that is humanist. He believes that writing helps expand architectural thinking and the possibilities of architecture and urbanism.
In order to establish a balance between the practice of architectural making and architectural thinking, OMA founded a research arm called AMO. AMO is like the Siamese twin of OMA. It allows the intellectual exploration of architecture to run in parallel with the actual building of it.
Some of the most important buildings to be designed by Koolhaas include Casa de Musica in Porto, Portugal (2005), Seattle Central Library, USA (2004), the Netherlands Embassy in Berlin (2005) and the Euralille masterplan in France (1994).
Among other projects, OMA are currently designing the masterplan for White City in west inner London. The 43-acre site borders some of the wealthiest areas and most deprived estates in the city. The regeneration of this area includes a major shopping centre, housing and social facilities. The new design offers the possibility to stimulate interactions across the divide, to create a new employment hub, and a chance to re-animate a neglected site.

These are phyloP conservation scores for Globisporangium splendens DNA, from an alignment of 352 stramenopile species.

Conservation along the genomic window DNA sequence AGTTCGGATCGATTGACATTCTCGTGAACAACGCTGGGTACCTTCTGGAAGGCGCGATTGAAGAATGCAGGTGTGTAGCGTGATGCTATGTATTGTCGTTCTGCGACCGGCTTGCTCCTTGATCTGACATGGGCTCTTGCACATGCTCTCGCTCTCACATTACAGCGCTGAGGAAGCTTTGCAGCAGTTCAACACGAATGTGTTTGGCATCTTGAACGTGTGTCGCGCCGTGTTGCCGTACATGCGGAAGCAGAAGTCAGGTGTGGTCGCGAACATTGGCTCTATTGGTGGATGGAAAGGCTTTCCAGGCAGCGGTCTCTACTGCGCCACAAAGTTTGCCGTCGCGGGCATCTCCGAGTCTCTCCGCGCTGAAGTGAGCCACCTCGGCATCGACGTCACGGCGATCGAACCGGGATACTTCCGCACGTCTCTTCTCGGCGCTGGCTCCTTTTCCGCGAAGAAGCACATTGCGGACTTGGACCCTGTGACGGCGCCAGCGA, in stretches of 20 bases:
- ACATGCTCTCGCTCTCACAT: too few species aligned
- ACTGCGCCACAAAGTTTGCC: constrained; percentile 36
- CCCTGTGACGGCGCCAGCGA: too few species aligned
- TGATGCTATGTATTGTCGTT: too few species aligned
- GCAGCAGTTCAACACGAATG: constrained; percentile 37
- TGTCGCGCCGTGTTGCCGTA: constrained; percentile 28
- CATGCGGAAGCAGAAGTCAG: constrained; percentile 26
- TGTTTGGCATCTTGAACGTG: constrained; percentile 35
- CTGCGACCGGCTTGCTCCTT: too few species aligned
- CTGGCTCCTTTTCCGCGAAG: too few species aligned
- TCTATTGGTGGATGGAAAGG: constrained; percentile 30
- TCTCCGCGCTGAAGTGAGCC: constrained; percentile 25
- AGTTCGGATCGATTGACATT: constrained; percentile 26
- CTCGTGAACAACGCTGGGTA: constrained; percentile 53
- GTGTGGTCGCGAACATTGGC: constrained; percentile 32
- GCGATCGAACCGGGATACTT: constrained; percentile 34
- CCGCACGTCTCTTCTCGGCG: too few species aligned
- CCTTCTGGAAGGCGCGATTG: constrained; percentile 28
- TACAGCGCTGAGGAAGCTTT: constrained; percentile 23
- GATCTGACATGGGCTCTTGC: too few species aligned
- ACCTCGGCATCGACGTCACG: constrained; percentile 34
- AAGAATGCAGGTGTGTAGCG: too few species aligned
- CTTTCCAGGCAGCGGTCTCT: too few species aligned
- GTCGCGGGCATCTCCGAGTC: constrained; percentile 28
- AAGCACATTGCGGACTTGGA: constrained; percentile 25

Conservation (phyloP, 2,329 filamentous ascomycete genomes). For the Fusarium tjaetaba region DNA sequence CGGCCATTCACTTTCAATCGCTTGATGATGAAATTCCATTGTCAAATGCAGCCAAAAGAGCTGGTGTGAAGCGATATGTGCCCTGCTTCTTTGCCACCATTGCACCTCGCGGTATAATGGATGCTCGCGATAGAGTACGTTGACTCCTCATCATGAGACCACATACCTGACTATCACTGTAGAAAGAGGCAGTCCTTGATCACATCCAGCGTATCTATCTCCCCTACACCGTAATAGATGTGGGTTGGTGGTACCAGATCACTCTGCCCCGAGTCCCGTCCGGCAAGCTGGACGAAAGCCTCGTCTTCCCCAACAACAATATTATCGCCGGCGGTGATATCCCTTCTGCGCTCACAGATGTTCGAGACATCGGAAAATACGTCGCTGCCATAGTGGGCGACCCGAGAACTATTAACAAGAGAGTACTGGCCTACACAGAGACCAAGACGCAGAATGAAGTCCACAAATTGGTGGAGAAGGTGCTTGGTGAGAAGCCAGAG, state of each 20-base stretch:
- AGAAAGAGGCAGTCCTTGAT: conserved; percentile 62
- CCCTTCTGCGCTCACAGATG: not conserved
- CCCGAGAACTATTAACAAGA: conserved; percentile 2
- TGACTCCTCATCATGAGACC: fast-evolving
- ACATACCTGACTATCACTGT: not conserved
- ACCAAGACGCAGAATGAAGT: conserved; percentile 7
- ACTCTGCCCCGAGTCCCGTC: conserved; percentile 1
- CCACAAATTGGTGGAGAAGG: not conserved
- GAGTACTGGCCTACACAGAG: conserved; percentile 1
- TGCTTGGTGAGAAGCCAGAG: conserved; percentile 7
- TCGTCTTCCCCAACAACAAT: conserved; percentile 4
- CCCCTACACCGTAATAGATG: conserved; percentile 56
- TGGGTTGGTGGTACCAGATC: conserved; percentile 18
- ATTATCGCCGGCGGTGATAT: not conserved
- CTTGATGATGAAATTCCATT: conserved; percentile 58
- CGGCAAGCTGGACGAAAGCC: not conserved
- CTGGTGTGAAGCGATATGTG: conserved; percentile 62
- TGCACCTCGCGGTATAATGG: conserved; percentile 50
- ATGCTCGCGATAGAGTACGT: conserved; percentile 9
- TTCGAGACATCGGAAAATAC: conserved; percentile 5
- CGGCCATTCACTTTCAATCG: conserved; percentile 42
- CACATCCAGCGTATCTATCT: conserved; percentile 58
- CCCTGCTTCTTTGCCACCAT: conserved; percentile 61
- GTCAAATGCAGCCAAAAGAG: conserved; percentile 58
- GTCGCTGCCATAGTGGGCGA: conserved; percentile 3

The OMA*AMO contribution to Global Cities, explores the evolution of cities and the dilemmas they present. The project investigates the idea of the city as a resort, issues surrounding supervision in the public realm and ideas about how memories and histories are woven within new urban fabrics.
Nils Norman is an artist who combines wit and humour with urban politics, economic and ecological issues. He believes that art plays an important role in urban regeneration and uses it as a powerful tool for imagining how cities could be used. His quirky creations offer alternative visions for urban living and often call